Last week the teen leaders of United Synagogue Youth voted to amend a longstanding set of rules banning the Conservative movement youth group’s teenage board members from dating non-Jews.
For those who see intermarriage as an epidemic threatening the Jewish community and interfaith dating as the first step to intermarriage, the decision was troubling.
But for others, the move was simply an acknowledgment of prevailing norms among young non-Orthodox American Jews, many of whom were themselves raised in interfaith families.
While the American Jewish community has become increasingly accepting of intermarriage, teens questioned restrictions on interdating even in earlier decades when marrying out of the Tribe was still taboo. In JTA articles dating back to the 1950s, even teens who objected to intermarriage frequently reported that they found interdating acceptable.
Such attitudes were not limited to unaffiliated Jewish teens; rather, most of these articles focused on teens who were active in Jewish life, whether through youth groups, Jewish summer camps, or Jewish sports competitions like the Maccabi Games.
A 1954 article on the Jewish Youth Council Institute at a camp near Denver, reported that a prominent local Reform rabbi told participants that dating gentiles is a “step toward intermarriage.” However, the same article noted, in a discussion at the gathering “a majority of the teenagers present saw no connection between dates they might have and intermarriage, and wanted their parents to approve of interdating.”
Similarly, a 1959 survey of 900 teens attending Reform movement camps found “they are strongly against intermarriage, although they do not oppose ‘dating’ non-Jews.” Of about 900 teen-agers questioned, 95 percent of those who answered the questionnaire said they would be reborn as Jews if they had a choice and had to do it over again.
In 1966, the Wilkes-Barre, Pa., branch of the American Jewish Committee surveyed its teens and discovered that 84 percent were “unopposed to dating non-Jewish teen-agers, and two-thirds of them said they had dated non-Jews. Somewhat over one-half, however, rejected the possibility of intermarriage.”
Three decades later, Brandeis University surveyed 1,000 participants in four regional JCC Maccabi Games, finding, among other things, that the majority of Jewish teenagers wanted to marry a Jewish partner but did not object to dating non-Jews:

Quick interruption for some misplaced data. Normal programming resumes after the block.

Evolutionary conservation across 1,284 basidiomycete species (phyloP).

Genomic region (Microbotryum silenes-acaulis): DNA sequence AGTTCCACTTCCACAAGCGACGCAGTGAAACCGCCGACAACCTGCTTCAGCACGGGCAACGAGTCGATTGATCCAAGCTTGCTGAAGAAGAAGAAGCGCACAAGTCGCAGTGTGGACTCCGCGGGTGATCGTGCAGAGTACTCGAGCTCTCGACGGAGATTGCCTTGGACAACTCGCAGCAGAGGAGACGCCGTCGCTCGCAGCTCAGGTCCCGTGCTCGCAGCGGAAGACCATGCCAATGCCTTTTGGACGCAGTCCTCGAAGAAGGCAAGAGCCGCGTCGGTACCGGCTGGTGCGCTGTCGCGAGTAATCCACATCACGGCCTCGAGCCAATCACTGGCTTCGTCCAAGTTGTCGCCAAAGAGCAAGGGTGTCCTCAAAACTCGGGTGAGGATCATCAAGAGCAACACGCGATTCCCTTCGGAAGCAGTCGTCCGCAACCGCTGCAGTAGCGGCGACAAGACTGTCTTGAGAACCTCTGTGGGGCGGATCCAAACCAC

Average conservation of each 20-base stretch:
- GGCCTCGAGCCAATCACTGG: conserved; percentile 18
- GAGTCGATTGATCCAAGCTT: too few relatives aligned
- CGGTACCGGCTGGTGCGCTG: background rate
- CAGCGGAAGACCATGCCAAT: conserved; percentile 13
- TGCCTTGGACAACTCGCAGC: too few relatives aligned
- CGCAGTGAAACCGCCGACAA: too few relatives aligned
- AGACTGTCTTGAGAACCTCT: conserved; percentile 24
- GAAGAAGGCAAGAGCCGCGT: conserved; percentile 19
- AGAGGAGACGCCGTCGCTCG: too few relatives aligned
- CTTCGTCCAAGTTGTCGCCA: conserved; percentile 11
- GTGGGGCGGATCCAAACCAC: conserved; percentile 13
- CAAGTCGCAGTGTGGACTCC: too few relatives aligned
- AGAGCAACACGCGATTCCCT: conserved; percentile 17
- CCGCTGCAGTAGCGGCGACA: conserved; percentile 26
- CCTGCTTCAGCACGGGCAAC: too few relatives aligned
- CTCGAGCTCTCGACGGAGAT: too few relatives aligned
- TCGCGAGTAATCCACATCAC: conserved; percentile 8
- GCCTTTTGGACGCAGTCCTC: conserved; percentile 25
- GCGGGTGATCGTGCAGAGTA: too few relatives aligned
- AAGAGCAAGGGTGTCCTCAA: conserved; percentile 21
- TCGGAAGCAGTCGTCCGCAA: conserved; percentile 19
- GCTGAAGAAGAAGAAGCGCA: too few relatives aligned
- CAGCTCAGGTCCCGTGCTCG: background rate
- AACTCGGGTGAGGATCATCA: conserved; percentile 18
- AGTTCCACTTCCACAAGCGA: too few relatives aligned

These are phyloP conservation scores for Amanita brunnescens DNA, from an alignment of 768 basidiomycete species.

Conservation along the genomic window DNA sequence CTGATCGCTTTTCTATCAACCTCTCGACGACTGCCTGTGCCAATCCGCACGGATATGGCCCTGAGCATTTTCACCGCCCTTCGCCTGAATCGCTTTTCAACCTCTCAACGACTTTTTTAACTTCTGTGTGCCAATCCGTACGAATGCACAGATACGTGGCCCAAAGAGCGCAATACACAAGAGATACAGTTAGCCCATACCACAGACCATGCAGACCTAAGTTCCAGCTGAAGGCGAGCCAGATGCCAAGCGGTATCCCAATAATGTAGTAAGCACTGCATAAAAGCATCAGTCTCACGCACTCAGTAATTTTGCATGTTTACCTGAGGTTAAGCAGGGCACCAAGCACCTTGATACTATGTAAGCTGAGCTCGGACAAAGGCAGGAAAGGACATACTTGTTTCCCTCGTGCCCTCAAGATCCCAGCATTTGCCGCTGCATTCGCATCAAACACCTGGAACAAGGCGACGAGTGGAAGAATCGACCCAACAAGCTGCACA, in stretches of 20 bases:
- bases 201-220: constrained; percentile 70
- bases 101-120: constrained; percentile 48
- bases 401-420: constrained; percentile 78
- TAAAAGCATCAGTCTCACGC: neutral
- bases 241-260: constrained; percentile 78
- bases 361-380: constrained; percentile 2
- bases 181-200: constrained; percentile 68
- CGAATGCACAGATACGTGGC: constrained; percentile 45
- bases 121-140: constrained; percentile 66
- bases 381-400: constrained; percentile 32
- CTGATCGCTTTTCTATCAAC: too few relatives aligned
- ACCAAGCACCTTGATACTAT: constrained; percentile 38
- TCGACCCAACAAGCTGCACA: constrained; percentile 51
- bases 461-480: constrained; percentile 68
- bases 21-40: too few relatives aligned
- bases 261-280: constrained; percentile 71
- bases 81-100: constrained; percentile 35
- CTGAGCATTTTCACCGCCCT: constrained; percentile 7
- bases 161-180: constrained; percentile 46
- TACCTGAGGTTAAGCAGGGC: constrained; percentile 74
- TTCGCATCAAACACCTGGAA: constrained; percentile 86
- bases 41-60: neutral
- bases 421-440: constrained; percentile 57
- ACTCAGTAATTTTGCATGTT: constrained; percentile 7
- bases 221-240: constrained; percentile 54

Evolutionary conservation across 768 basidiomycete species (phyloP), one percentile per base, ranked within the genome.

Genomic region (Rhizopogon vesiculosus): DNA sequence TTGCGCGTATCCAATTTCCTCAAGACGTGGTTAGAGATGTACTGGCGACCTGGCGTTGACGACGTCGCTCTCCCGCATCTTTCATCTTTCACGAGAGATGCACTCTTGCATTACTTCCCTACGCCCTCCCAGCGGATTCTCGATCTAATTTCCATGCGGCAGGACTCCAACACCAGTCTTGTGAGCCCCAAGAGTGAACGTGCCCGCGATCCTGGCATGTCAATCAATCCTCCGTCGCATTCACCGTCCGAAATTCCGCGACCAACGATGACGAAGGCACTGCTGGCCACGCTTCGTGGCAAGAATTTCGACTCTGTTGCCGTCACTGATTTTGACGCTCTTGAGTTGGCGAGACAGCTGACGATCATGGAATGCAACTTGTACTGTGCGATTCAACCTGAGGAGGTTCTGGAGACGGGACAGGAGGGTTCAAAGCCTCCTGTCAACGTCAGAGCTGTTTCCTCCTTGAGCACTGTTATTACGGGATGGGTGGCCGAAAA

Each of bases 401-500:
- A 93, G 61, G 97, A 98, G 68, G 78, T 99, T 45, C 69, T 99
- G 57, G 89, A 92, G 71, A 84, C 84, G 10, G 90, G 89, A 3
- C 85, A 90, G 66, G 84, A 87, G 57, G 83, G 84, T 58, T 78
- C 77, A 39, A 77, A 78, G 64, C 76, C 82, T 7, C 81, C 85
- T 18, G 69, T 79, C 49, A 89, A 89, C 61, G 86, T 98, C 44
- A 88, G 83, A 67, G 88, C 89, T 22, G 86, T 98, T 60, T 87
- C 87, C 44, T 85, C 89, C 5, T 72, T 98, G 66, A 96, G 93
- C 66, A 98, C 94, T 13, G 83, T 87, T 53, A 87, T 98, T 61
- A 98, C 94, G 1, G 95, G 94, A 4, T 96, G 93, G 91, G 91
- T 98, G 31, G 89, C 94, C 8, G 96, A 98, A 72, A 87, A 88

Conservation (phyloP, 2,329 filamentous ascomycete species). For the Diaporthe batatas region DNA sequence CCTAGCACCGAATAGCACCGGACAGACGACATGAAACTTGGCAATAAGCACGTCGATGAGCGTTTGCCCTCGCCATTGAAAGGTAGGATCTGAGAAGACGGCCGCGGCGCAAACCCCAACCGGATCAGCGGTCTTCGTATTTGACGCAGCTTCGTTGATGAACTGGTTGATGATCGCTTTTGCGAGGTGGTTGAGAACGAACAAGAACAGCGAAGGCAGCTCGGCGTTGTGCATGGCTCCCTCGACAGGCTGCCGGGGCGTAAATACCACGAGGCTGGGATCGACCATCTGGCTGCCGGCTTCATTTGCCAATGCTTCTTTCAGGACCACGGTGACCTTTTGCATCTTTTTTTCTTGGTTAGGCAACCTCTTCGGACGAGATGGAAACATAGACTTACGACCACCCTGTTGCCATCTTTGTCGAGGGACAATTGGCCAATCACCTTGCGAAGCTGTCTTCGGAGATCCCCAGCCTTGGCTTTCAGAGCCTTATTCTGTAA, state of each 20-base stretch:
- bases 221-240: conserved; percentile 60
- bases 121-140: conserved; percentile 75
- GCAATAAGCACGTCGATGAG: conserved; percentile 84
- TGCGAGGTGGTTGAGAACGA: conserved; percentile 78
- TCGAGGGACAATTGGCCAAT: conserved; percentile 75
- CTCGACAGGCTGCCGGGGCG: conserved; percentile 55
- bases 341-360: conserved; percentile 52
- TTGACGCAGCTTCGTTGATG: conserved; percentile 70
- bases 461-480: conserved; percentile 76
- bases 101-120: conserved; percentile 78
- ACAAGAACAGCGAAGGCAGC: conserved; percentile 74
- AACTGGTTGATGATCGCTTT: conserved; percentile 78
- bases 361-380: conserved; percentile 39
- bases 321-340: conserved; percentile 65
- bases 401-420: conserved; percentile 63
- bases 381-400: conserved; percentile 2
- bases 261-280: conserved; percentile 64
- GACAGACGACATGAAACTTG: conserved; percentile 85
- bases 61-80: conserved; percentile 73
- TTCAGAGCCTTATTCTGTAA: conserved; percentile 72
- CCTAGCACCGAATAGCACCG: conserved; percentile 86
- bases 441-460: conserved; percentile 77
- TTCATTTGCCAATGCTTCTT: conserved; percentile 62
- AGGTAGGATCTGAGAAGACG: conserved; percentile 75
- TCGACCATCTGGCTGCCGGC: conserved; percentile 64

In contrast to adults, the teens made a distinction between dating and marrying within the religion. More than half the teens surveyed – or 52 percent – said marrying someone Jewish is very important to them while only 37 percent said that exclusively dating Jews is of equal importance.
“By and large these are two separate concepts for the kids and they would prefer that the adult world deal with them separately,” [the survey coordinator Amy] Sales said.
While parents may bury their heads when they hear that distinction asserted, the teens rationalize to themselves “I don’t want to marry, I just want to go to the prom,” Sales said.
A 2002 study of teens whose families belonged to Conservative synagogues — the demographic that USY serves — also found relatively high levels of comfort with interdating. While the study’s main finding, according to the JTA report, was that alumni of the movement’s Ramah camps were more Jewishly committed than Conservative teens who did not attend the camps (and more committed than Conservative alumni of several other non-Orthodox Jewish camps), even the Ramah alumni acknowledged dating non-Jews. While 78 percent of the Ramah alumni “said it is ‘very important’ to marry someone Jewish,” JTA reported, only 30 percent “said they date only Jews.”
Sheldon Dorph, Ramah’s national director at the time, told JTA those findings were “scary”:
“Ramah looks a little better than other Jewish camps” in terms of the percentage of alumni committed to marrying Jews “and yes, Jewish camping is better than no Jewish camping, but the study shows pretty clearly how strong the majority culture is” in accepting intermarriage, Dorph said.
[Gabe Friedman contributed to this article.]